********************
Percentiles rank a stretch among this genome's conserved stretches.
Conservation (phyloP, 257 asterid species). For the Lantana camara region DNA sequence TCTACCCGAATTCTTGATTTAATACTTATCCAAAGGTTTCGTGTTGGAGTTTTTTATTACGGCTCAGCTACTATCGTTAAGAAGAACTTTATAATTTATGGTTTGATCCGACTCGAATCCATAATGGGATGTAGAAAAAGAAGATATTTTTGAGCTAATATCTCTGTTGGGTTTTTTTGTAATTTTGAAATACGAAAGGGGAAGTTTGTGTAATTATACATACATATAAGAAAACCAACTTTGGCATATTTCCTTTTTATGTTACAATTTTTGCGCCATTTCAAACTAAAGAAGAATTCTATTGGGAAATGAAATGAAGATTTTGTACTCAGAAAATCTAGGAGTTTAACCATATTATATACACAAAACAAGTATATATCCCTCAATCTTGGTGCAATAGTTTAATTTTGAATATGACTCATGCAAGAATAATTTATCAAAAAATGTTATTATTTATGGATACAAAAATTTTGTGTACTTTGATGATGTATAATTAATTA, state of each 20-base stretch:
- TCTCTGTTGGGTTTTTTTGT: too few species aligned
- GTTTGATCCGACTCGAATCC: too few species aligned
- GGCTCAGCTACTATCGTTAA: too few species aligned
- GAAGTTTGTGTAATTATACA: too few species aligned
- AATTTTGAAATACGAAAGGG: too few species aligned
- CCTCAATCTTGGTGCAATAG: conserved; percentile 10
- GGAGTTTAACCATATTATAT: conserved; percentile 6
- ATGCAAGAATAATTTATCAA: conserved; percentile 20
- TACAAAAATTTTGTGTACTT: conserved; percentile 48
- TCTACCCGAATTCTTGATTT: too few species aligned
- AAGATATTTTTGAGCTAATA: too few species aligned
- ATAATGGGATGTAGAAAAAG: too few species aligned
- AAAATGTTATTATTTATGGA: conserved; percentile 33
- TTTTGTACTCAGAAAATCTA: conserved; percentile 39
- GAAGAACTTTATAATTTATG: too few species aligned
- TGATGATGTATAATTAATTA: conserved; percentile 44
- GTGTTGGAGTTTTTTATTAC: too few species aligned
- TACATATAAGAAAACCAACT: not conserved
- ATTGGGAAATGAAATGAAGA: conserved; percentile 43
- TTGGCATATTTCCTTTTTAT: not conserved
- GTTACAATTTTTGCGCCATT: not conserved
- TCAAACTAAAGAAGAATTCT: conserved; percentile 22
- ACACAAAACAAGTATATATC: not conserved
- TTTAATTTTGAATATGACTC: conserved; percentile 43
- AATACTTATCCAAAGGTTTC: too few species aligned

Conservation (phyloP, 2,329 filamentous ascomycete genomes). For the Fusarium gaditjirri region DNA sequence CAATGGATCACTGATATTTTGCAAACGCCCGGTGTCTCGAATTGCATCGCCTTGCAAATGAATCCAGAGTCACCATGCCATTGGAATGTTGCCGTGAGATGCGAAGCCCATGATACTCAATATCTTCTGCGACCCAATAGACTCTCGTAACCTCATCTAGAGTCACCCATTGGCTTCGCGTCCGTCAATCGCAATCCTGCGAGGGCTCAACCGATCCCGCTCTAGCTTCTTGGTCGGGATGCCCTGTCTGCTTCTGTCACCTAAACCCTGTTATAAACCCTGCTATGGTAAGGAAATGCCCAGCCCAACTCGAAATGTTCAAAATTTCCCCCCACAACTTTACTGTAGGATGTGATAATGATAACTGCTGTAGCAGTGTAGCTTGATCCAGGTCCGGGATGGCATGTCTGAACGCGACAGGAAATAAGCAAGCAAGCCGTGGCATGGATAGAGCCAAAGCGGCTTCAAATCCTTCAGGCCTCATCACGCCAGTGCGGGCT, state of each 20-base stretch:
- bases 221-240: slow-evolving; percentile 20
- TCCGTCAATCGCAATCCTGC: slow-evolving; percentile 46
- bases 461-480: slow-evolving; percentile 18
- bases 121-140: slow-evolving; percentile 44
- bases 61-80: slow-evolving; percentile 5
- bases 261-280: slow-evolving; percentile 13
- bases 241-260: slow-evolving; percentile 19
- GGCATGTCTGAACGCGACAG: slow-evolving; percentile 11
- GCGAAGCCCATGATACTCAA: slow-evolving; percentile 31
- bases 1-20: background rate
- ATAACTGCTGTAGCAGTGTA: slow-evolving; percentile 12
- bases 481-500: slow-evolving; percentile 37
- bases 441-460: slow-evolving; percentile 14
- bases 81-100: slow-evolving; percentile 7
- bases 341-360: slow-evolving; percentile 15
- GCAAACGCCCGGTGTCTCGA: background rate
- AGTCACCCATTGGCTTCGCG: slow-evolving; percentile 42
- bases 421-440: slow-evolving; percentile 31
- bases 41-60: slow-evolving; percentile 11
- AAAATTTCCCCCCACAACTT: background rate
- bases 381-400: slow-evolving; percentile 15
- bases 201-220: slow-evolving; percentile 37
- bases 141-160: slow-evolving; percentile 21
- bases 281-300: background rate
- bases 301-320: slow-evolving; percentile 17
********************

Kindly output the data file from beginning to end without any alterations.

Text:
Percentiles rank a stretch among this genome's conserved stretches.
Conservation (phyloP, 257 asterid species). For the Lantana camara region DNA sequence TCTACCCGAATTCTTGATTTAATACTTATCCAAAGGTTTCGTGTTGGAGTTTTTTATTACGGCTCAGCTACTATCGTTAAGAAGAACTTTATAATTTATGGTTTGATCCGACTCGAATCCATAATGGGATGTAGAAAAAGAAGATATTTTTGAGCTAATATCTCTGTTGGGTTTTTTTGTAATTTTGAAATACGAAAGGGGAAGTTTGTGTAATTATACATACATATAAGAAAACCAACTTTGGCATATTTCCTTTTTATGTTACAATTTTTGCGCCATTTCAAACTAAAGAAGAATTCTATTGGGAAATGAAATGAAGATTTTGTACTCAGAAAATCTAGGAGTTTAACCATATTATATACACAAAACAAGTATATATCCCTCAATCTTGGTGCAATAGTTTAATTTTGAATATGACTCATGCAAGAATAATTTATCAAAAAATGTTATTATTTATGGATACAAAAATTTTGTGTACTTTGATGATGTATAATTAATTA, state of each 20-base stretch:
- TCTCTGTTGGGTTTTTTTGT: too few species aligned
- GTTTGATCCGACTCGAATCC: too few species aligned
- GGCTCAGCTACTATCGTTAA: too few species aligned
- GAAGTTTGTGTAATTATACA: too few species aligned
- AATTTTGAAATACGAAAGGG: too few species aligned
- CCTCAATCTTGGTGCAATAG: conserved; percentile 10
- GGAGTTTAACCATATTATAT: conserved; percentile 6
- ATGCAAGAATAATTTATCAA: conserved; percentile 20
- TACAAAAATTTTGTGTACTT: conserved; percentile 48
- TCTACCCGAATTCTTGATTT: too few species aligned
- AAGATATTTTTGAGCTAATA: too few species aligned
- ATAATGGGATGTAGAAAAAG: too few species aligned
- AAAATGTTATTATTTATGGA: conserved; percentile 33
- TTTTGTACTCAGAAAATCTA: conserved; percentile 39
- GAAGAACTTTATAATTTATG: too few species aligned
- TGATGATGTATAATTAATTA: conserved; percentile 44
- GTGTTGGAGTTTTTTATTAC: too few species aligned
- TACATATAAGAAAACCAACT: not conserved
- ATTGGGAAATGAAATGAAGA: conserved; percentile 43
- TTGGCATATTTCCTTTTTAT: not conserved
- GTTACAATTTTTGCGCCATT: not conserved
- TCAAACTAAAGAAGAATTCT: conserved; percentile 22
- ACACAAAACAAGTATATATC: not conserved
- TTTAATTTTGAATATGACTC: conserved; percentile 43
- AATACTTATCCAAAGGTTTC: too few species aligned

Conservation (phyloP, 2,329 filamentous ascomycete genomes). For the Fusarium gaditjirri region DNA sequence CAATGGATCACTGATATTTTGCAAACGCCCGGTGTCTCGAATTGCATCGCCTTGCAAATGAATCCAGAGTCACCATGCCATTGGAATGTTGCCGTGAGATGCGAAGCCCATGATACTCAATATCTTCTGCGACCCAATAGACTCTCGTAACCTCATCTAGAGTCACCCATTGGCTTCGCGTCCGTCAATCGCAATCCTGCGAGGGCTCAACCGATCCCGCTCTAGCTTCTTGGTCGGGATGCCCTGTCTGCTTCTGTCACCTAAACCCTGTTATAAACCCTGCTATGGTAAGGAAATGCCCAGCCCAACTCGAAATGTTCAAAATTTCCCCCCACAACTTTACTGTAGGATGTGATAATGATAACTGCTGTAGCAGTGTAGCTTGATCCAGGTCCGGGATGGCATGTCTGAACGCGACAGGAAATAAGCAAGCAAGCCGTGGCATGGATAGAGCCAAAGCGGCTTCAAATCCTTCAGGCCTCATCACGCCAGTGCGGGCT, state of each 20-base stretch:
- bases 221-240: slow-evolving; percentile 20
- TCCGTCAATCGCAATCCTGC: slow-evolving; percentile 46
- bases 461-480: slow-evolving; percentile 18
- bases 121-140: slow-evolving; percentile 44
- bases 61-80: slow-evolving; percentile 5
- bases 261-280: slow-evolving; percentile 13
- bases 241-260: slow-evolving; percentile 19
- GGCATGTCTGAACGCGACAG: slow-evolving; percentile 11
- GCGAAGCCCATGATACTCAA: slow-evolving; percentile 31
- bases 1-20: background rate
- ATAACTGCTGTAGCAGTGTA: slow-evolving; percentile 12
- bases 481-500: slow-evolving; percentile 37
- bases 441-460: slow-evolving; percentile 14
- bases 81-100: slow-evolving; percentile 7
- bases 341-360: slow-evolving; percentile 15
- GCAAACGCCCGGTGTCTCGA: background rate
- AGTCACCCATTGGCTTCGCG: slow-evolving; percentile 42
- bases 421-440: slow-evolving; percentile 31
- bases 41-60: slow-evolving; percentile 11
- AAAATTTCCCCCCACAACTT: background rate
- bases 381-400: slow-evolving; percentile 15
- bases 201-220: slow-evolving; percentile 37
- bases 141-160: slow-evolving; percentile 21
- bases 281-300: background rate
- bases 301-320: slow-evolving; percentile 17